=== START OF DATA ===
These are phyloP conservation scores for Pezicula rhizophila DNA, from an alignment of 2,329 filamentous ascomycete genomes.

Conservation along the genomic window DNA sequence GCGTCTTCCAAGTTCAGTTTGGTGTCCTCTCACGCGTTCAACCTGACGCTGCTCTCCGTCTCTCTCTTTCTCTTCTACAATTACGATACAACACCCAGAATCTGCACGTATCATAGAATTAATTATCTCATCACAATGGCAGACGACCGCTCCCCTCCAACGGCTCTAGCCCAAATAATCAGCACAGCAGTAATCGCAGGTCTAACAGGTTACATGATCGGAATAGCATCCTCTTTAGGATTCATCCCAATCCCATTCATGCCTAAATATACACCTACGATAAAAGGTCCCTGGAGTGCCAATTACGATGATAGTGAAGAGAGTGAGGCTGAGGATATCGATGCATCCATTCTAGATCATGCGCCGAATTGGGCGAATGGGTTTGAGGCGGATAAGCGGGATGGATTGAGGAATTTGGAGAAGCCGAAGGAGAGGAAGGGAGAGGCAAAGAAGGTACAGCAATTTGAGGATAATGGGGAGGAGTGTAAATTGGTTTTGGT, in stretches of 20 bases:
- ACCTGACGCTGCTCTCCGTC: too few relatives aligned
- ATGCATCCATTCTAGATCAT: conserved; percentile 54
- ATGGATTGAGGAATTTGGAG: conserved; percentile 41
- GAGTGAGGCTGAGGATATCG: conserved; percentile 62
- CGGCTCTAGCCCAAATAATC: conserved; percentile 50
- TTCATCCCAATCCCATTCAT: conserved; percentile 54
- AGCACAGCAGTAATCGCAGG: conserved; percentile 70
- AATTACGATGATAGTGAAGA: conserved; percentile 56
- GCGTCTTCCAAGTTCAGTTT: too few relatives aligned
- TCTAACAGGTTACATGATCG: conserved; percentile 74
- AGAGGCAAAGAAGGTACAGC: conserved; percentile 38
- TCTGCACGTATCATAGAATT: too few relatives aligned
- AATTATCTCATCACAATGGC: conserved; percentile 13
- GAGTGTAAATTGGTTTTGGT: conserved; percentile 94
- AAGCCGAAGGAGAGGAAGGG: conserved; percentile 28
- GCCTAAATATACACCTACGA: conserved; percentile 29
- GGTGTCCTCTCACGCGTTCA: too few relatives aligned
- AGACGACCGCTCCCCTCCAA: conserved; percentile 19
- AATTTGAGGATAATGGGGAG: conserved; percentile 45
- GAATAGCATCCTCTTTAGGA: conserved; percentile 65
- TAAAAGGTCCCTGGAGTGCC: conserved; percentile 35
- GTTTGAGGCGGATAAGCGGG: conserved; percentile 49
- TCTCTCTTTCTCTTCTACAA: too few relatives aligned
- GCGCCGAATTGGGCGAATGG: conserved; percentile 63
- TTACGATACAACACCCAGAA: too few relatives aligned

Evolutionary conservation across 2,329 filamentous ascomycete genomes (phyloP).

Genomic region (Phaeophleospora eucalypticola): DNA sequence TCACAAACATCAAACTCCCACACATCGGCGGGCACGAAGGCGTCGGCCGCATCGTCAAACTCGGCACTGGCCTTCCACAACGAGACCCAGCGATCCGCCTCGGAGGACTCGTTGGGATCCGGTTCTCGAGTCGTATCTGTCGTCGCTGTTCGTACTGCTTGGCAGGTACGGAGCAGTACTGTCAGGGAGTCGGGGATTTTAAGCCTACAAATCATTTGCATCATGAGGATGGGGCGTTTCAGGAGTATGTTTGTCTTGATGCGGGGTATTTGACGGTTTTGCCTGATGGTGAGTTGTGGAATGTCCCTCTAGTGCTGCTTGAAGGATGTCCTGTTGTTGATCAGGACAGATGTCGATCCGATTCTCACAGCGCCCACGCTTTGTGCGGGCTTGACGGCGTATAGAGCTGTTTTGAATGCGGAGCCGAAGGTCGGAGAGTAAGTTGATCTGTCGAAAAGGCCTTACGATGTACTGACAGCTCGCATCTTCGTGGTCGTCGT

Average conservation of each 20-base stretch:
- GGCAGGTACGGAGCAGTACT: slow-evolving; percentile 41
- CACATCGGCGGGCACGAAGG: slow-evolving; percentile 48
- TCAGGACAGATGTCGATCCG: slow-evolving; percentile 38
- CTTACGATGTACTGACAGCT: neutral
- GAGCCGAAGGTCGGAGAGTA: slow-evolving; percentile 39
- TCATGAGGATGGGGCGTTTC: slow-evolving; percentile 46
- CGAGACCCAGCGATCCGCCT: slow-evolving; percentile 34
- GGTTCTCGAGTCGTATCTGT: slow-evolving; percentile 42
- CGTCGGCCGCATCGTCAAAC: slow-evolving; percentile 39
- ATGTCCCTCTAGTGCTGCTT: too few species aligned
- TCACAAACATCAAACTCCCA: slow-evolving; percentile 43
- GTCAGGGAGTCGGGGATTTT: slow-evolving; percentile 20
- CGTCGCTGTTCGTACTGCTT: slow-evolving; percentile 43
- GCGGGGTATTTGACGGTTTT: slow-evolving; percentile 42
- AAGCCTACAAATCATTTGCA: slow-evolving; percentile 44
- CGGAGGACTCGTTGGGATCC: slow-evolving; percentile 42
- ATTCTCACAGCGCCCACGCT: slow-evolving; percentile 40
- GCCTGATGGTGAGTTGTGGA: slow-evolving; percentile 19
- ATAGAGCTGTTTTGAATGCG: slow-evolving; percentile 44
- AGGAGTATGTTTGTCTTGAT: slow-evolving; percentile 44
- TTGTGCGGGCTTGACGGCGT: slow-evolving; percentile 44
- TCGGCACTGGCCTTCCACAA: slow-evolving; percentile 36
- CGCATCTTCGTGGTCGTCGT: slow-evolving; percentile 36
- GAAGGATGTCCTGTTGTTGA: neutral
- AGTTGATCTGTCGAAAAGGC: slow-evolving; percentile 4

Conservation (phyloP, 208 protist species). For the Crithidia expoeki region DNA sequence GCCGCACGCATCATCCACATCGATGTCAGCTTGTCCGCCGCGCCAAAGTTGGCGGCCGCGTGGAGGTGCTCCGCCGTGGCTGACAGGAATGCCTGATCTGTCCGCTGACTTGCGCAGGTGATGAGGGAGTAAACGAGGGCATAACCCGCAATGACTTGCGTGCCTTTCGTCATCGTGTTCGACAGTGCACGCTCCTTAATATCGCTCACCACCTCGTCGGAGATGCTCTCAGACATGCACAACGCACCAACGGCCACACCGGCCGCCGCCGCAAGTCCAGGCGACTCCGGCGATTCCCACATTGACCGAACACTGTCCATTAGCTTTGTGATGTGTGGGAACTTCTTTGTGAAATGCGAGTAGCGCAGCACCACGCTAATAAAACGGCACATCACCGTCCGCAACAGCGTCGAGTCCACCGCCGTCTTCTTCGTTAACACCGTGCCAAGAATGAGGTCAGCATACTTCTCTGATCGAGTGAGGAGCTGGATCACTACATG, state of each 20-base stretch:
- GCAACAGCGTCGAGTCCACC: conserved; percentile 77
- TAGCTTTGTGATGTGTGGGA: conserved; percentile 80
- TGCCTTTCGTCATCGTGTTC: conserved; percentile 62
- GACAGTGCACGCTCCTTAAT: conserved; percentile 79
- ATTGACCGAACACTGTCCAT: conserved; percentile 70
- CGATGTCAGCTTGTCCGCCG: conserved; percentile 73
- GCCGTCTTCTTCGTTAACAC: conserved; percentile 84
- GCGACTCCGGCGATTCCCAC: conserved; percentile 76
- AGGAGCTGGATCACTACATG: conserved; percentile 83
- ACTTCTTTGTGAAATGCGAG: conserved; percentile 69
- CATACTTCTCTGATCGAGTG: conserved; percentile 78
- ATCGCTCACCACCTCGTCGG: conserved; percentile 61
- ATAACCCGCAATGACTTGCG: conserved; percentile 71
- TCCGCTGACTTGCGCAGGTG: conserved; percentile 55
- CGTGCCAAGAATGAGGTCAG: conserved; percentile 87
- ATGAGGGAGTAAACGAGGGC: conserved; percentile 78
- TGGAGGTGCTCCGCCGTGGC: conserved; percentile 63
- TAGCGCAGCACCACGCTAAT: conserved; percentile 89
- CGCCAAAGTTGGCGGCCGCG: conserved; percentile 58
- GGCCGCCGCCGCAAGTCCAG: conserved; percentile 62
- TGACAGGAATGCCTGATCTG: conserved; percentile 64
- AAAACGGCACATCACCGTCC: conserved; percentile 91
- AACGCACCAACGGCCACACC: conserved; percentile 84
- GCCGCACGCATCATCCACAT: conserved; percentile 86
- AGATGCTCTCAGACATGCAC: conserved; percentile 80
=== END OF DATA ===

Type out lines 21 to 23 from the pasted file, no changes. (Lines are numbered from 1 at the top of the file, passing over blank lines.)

- AATTTGAGGATAATGGGGAG: conserved; percentile 45
- GAATAGCATCCTCTTTAGGA: conserved; percentile 65
- TAAAAGGTCCCTGGAGTGCC: conserved; percentile 35